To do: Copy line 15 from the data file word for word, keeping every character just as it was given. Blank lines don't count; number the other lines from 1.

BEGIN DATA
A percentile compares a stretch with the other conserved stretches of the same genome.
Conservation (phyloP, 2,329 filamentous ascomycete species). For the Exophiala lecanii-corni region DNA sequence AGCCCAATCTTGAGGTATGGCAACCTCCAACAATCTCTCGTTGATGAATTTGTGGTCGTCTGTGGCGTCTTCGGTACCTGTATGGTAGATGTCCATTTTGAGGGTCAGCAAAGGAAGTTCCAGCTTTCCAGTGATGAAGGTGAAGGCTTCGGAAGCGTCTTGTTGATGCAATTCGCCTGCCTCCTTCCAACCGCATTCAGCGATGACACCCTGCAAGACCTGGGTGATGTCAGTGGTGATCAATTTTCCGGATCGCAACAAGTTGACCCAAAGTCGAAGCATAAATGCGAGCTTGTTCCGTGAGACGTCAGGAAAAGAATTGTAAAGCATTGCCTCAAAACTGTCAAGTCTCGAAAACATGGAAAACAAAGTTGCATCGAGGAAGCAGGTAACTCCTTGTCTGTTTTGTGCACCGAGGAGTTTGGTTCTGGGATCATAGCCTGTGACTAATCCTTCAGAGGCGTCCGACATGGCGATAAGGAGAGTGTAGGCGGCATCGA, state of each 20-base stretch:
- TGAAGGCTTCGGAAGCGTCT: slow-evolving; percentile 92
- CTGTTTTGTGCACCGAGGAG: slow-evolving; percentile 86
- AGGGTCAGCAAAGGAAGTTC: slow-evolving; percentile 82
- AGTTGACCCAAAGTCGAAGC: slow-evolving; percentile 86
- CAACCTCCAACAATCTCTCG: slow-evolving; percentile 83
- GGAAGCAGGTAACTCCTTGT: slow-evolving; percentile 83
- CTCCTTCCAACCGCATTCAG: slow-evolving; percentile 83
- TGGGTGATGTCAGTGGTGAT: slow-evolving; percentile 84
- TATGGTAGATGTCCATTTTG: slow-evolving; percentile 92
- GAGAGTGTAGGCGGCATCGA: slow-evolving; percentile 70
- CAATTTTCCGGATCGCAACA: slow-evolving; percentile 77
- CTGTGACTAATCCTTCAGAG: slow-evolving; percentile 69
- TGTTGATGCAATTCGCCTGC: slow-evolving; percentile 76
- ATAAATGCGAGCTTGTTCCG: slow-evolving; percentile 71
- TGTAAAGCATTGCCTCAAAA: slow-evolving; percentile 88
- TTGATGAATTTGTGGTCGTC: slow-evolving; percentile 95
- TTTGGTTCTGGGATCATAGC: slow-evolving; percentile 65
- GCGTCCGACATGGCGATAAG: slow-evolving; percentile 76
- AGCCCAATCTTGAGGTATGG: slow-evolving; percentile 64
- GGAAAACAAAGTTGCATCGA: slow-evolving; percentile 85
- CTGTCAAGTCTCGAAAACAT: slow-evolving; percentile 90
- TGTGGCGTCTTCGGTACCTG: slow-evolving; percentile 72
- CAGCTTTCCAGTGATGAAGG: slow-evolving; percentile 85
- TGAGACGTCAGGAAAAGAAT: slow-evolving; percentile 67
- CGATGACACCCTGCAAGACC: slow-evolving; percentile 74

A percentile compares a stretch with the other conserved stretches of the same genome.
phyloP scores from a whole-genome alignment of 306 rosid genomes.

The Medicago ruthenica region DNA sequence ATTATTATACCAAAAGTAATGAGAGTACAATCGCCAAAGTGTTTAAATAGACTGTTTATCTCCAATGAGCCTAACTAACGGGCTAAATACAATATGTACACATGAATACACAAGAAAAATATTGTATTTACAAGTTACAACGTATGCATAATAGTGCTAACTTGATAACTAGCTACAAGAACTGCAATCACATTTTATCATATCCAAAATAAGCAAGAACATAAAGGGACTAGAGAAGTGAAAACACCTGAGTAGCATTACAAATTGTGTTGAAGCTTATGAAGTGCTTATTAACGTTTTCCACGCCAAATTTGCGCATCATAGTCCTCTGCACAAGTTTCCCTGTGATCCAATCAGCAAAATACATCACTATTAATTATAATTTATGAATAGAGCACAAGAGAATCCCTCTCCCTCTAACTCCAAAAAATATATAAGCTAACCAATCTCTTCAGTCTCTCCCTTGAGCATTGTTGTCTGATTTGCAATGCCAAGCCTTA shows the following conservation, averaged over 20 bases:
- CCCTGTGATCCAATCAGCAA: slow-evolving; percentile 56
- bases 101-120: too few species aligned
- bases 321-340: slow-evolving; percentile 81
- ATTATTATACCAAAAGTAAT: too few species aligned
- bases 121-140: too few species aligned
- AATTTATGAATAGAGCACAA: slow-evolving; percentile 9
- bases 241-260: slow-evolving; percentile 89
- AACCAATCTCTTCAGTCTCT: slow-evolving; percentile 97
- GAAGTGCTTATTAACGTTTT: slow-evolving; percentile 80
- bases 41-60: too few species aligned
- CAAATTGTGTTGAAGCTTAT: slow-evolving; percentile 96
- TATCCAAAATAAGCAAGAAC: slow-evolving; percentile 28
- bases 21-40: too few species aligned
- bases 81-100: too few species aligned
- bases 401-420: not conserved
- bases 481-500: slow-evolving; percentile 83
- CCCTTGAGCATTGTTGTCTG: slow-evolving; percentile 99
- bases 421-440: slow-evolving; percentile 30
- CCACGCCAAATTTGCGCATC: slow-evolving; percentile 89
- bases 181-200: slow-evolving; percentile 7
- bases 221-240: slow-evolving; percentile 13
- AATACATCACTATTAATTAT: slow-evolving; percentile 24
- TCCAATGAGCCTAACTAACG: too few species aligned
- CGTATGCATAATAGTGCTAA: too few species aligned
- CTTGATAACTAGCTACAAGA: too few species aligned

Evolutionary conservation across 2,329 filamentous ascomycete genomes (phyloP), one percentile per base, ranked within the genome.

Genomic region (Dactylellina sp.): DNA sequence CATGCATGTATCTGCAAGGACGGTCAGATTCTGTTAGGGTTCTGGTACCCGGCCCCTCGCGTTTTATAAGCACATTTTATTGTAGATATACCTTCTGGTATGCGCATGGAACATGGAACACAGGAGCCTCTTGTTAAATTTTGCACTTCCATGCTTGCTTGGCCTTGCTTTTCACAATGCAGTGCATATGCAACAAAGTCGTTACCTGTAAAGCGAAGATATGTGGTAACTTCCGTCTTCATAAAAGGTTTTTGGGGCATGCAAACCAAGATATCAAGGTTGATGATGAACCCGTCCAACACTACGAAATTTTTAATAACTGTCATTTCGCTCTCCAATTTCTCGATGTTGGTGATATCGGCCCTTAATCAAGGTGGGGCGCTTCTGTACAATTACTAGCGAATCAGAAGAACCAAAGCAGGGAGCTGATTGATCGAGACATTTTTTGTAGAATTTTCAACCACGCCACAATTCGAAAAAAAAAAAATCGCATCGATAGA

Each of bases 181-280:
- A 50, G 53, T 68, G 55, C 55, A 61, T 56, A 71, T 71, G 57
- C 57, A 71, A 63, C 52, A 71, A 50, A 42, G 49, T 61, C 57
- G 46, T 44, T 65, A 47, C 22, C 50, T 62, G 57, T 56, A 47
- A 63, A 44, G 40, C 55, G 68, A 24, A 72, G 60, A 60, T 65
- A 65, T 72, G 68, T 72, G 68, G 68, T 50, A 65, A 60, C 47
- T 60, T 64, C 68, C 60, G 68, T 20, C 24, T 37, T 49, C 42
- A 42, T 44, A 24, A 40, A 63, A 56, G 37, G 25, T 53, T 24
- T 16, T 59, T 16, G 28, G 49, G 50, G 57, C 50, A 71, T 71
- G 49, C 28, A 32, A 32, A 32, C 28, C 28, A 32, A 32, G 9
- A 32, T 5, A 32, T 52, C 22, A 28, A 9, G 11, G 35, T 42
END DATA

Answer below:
- TGTTGATGCAATTCGCCTGC: slow-evolving; percentile 76